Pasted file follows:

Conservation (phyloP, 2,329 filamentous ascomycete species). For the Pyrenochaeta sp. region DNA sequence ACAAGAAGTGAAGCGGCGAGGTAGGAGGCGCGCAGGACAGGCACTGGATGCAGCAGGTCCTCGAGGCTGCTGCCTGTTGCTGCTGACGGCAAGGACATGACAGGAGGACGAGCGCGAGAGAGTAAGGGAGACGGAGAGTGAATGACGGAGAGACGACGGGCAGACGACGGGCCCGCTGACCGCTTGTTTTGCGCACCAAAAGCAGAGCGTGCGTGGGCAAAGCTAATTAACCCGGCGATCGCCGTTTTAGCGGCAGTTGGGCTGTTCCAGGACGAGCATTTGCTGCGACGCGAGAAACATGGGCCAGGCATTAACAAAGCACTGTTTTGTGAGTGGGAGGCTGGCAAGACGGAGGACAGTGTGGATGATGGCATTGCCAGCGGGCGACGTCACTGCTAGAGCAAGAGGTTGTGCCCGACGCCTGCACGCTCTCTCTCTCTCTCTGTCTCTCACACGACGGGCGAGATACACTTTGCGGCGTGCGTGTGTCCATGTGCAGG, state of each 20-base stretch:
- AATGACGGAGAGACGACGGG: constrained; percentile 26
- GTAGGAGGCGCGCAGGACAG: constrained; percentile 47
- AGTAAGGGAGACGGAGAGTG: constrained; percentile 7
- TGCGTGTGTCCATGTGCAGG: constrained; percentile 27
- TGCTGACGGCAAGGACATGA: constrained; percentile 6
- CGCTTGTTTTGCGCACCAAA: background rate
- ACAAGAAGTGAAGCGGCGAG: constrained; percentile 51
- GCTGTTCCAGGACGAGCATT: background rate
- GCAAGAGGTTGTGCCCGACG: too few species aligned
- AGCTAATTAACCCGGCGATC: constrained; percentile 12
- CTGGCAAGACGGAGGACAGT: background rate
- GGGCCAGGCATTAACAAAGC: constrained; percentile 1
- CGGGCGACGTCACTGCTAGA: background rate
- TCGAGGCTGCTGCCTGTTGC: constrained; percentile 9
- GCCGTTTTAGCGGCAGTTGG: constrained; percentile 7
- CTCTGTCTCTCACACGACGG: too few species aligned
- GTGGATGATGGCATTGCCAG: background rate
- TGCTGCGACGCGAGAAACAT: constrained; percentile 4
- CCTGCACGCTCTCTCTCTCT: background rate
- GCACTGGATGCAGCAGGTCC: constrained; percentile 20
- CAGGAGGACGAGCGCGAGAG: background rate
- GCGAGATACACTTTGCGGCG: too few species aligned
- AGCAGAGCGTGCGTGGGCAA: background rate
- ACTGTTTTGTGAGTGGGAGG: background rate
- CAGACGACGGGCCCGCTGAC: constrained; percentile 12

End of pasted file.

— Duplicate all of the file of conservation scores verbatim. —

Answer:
Conservation (phyloP, 2,329 filamentous ascomycete species). For the Pyrenochaeta sp. region DNA sequence ACAAGAAGTGAAGCGGCGAGGTAGGAGGCGCGCAGGACAGGCACTGGATGCAGCAGGTCCTCGAGGCTGCTGCCTGTTGCTGCTGACGGCAAGGACATGACAGGAGGACGAGCGCGAGAGAGTAAGGGAGACGGAGAGTGAATGACGGAGAGACGACGGGCAGACGACGGGCCCGCTGACCGCTTGTTTTGCGCACCAAAAGCAGAGCGTGCGTGGGCAAAGCTAATTAACCCGGCGATCGCCGTTTTAGCGGCAGTTGGGCTGTTCCAGGACGAGCATTTGCTGCGACGCGAGAAACATGGGCCAGGCATTAACAAAGCACTGTTTTGTGAGTGGGAGGCTGGCAAGACGGAGGACAGTGTGGATGATGGCATTGCCAGCGGGCGACGTCACTGCTAGAGCAAGAGGTTGTGCCCGACGCCTGCACGCTCTCTCTCTCTCTCTGTCTCTCACACGACGGGCGAGATACACTTTGCGGCGTGCGTGTGTCCATGTGCAGG, state of each 20-base stretch:
- AATGACGGAGAGACGACGGG: constrained; percentile 26
- GTAGGAGGCGCGCAGGACAG: constrained; percentile 47
- AGTAAGGGAGACGGAGAGTG: constrained; percentile 7
- TGCGTGTGTCCATGTGCAGG: constrained; percentile 27
- TGCTGACGGCAAGGACATGA: constrained; percentile 6
- CGCTTGTTTTGCGCACCAAA: background rate
- ACAAGAAGTGAAGCGGCGAG: constrained; percentile 51
- GCTGTTCCAGGACGAGCATT: background rate
- GCAAGAGGTTGTGCCCGACG: too few species aligned
- AGCTAATTAACCCGGCGATC: constrained; percentile 12
- CTGGCAAGACGGAGGACAGT: background rate
- GGGCCAGGCATTAACAAAGC: constrained; percentile 1
- CGGGCGACGTCACTGCTAGA: background rate
- TCGAGGCTGCTGCCTGTTGC: constrained; percentile 9
- GCCGTTTTAGCGGCAGTTGG: constrained; percentile 7
- CTCTGTCTCTCACACGACGG: too few species aligned
- GTGGATGATGGCATTGCCAG: background rate
- TGCTGCGACGCGAGAAACAT: constrained; percentile 4
- CCTGCACGCTCTCTCTCTCT: background rate
- GCACTGGATGCAGCAGGTCC: constrained; percentile 20
- CAGGAGGACGAGCGCGAGAG: background rate
- GCGAGATACACTTTGCGGCG: too few species aligned
- AGCAGAGCGTGCGTGGGCAA: background rate
- ACTGTTTTGTGAGTGGGAGG: background rate
- CAGACGACGGGCCCGCTGAC: constrained; percentile 12